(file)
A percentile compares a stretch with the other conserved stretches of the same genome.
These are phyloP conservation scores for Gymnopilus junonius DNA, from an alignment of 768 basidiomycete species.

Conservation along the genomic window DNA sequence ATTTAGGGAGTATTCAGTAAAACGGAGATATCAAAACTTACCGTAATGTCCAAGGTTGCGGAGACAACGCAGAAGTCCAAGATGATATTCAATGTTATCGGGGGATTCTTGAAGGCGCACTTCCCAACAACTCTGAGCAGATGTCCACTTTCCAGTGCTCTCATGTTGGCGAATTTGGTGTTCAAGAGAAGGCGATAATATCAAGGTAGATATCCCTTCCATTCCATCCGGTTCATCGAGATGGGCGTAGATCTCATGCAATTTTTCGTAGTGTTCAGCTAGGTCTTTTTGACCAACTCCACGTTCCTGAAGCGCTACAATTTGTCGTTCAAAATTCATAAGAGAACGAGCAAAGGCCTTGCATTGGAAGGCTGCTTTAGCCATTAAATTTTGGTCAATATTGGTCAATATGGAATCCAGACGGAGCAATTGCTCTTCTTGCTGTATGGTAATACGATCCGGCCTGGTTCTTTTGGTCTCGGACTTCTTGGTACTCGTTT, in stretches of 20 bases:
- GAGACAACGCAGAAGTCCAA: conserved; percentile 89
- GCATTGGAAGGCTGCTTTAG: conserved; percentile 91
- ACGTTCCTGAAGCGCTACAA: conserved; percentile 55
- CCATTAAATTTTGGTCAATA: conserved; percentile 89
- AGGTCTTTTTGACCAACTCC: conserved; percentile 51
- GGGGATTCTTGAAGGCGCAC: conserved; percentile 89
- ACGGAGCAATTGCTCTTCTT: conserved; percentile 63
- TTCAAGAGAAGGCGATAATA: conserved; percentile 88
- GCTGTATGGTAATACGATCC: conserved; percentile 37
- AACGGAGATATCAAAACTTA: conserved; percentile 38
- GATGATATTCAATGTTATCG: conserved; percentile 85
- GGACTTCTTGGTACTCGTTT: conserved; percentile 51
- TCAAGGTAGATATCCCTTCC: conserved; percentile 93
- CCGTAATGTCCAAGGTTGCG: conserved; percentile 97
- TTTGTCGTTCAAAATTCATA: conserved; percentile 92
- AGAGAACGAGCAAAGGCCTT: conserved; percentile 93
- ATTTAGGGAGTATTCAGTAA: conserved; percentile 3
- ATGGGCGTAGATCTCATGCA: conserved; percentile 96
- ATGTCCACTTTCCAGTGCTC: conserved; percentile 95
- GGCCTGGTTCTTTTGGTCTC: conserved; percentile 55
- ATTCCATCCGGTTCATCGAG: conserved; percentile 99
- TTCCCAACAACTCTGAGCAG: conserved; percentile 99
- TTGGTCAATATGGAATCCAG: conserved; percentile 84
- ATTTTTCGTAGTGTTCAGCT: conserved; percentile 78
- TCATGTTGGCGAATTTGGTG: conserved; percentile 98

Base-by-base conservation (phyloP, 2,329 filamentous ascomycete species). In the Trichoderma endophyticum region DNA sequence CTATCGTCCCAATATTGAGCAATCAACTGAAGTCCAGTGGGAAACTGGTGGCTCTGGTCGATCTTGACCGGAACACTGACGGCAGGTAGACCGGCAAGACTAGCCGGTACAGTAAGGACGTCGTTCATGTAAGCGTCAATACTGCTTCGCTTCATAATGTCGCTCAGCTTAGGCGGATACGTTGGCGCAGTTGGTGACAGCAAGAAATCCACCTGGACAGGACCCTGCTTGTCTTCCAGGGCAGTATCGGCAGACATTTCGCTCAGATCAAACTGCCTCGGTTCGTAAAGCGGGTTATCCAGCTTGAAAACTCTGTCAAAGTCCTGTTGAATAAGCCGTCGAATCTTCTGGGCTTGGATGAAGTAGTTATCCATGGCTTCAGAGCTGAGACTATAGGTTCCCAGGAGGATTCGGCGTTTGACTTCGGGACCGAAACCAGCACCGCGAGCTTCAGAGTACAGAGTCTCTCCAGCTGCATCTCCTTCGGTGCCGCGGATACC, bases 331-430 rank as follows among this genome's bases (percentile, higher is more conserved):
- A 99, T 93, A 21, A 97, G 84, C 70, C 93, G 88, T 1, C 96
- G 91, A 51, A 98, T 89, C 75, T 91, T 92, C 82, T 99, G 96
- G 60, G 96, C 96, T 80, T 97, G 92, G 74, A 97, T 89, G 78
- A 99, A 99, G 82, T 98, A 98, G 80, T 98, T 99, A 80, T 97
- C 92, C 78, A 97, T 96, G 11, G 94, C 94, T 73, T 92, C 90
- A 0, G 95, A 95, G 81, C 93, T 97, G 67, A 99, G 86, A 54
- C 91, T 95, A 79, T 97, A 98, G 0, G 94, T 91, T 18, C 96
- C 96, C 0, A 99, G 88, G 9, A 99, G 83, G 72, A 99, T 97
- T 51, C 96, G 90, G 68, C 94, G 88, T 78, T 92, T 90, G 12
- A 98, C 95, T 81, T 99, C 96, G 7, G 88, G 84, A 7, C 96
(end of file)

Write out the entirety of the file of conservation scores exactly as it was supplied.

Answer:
A percentile compares a stretch with the other conserved stretches of the same genome.
These are phyloP conservation scores for Gymnopilus junonius DNA, from an alignment of 768 basidiomycete species.

Conservation along the genomic window DNA sequence ATTTAGGGAGTATTCAGTAAAACGGAGATATCAAAACTTACCGTAATGTCCAAGGTTGCGGAGACAACGCAGAAGTCCAAGATGATATTCAATGTTATCGGGGGATTCTTGAAGGCGCACTTCCCAACAACTCTGAGCAGATGTCCACTTTCCAGTGCTCTCATGTTGGCGAATTTGGTGTTCAAGAGAAGGCGATAATATCAAGGTAGATATCCCTTCCATTCCATCCGGTTCATCGAGATGGGCGTAGATCTCATGCAATTTTTCGTAGTGTTCAGCTAGGTCTTTTTGACCAACTCCACGTTCCTGAAGCGCTACAATTTGTCGTTCAAAATTCATAAGAGAACGAGCAAAGGCCTTGCATTGGAAGGCTGCTTTAGCCATTAAATTTTGGTCAATATTGGTCAATATGGAATCCAGACGGAGCAATTGCTCTTCTTGCTGTATGGTAATACGATCCGGCCTGGTTCTTTTGGTCTCGGACTTCTTGGTACTCGTTT, in stretches of 20 bases:
- GAGACAACGCAGAAGTCCAA: conserved; percentile 89
- GCATTGGAAGGCTGCTTTAG: conserved; percentile 91
- ACGTTCCTGAAGCGCTACAA: conserved; percentile 55
- CCATTAAATTTTGGTCAATA: conserved; percentile 89
- AGGTCTTTTTGACCAACTCC: conserved; percentile 51
- GGGGATTCTTGAAGGCGCAC: conserved; percentile 89
- ACGGAGCAATTGCTCTTCTT: conserved; percentile 63
- TTCAAGAGAAGGCGATAATA: conserved; percentile 88
- GCTGTATGGTAATACGATCC: conserved; percentile 37
- AACGGAGATATCAAAACTTA: conserved; percentile 38
- GATGATATTCAATGTTATCG: conserved; percentile 85
- GGACTTCTTGGTACTCGTTT: conserved; percentile 51
- TCAAGGTAGATATCCCTTCC: conserved; percentile 93
- CCGTAATGTCCAAGGTTGCG: conserved; percentile 97
- TTTGTCGTTCAAAATTCATA: conserved; percentile 92
- AGAGAACGAGCAAAGGCCTT: conserved; percentile 93
- ATTTAGGGAGTATTCAGTAA: conserved; percentile 3
- ATGGGCGTAGATCTCATGCA: conserved; percentile 96
- ATGTCCACTTTCCAGTGCTC: conserved; percentile 95
- GGCCTGGTTCTTTTGGTCTC: conserved; percentile 55
- ATTCCATCCGGTTCATCGAG: conserved; percentile 99
- TTCCCAACAACTCTGAGCAG: conserved; percentile 99
- TTGGTCAATATGGAATCCAG: conserved; percentile 84
- ATTTTTCGTAGTGTTCAGCT: conserved; percentile 78
- TCATGTTGGCGAATTTGGTG: conserved; percentile 98

Base-by-base conservation (phyloP, 2,329 filamentous ascomycete species). In the Trichoderma endophyticum region DNA sequence CTATCGTCCCAATATTGAGCAATCAACTGAAGTCCAGTGGGAAACTGGTGGCTCTGGTCGATCTTGACCGGAACACTGACGGCAGGTAGACCGGCAAGACTAGCCGGTACAGTAAGGACGTCGTTCATGTAAGCGTCAATACTGCTTCGCTTCATAATGTCGCTCAGCTTAGGCGGATACGTTGGCGCAGTTGGTGACAGCAAGAAATCCACCTGGACAGGACCCTGCTTGTCTTCCAGGGCAGTATCGGCAGACATTTCGCTCAGATCAAACTGCCTCGGTTCGTAAAGCGGGTTATCCAGCTTGAAAACTCTGTCAAAGTCCTGTTGAATAAGCCGTCGAATCTTCTGGGCTTGGATGAAGTAGTTATCCATGGCTTCAGAGCTGAGACTATAGGTTCCCAGGAGGATTCGGCGTTTGACTTCGGGACCGAAACCAGCACCGCGAGCTTCAGAGTACAGAGTCTCTCCAGCTGCATCTCCTTCGGTGCCGCGGATACC, bases 331-430 rank as follows among this genome's bases (percentile, higher is more conserved):
- A 99, T 93, A 21, A 97, G 84, C 70, C 93, G 88, T 1, C 96
- G 91, A 51, A 98, T 89, C 75, T 91, T 92, C 82, T 99, G 96
- G 60, G 96, C 96, T 80, T 97, G 92, G 74, A 97, T 89, G 78
- A 99, A 99, G 82, T 98, A 98, G 80, T 98, T 99, A 80, T 97
- C 92, C 78, A 97, T 96, G 11, G 94, C 94, T 73, T 92, C 90
- A 0, G 95, A 95, G 81, C 93, T 97, G 67, A 99, G 86, A 54
- C 91, T 95, A 79, T 97, A 98, G 0, G 94, T 91, T 18, C 96
- C 96, C 0, A 99, G 88, G 9, A 99, G 83, G 72, A 99, T 97
- T 51, C 96, G 90, G 68, C 94, G 88, T 78, T 92, T 90, G 12
- A 98, C 95, T 81, T 99, C 96, G 7, G 88, G 84, A 7, C 96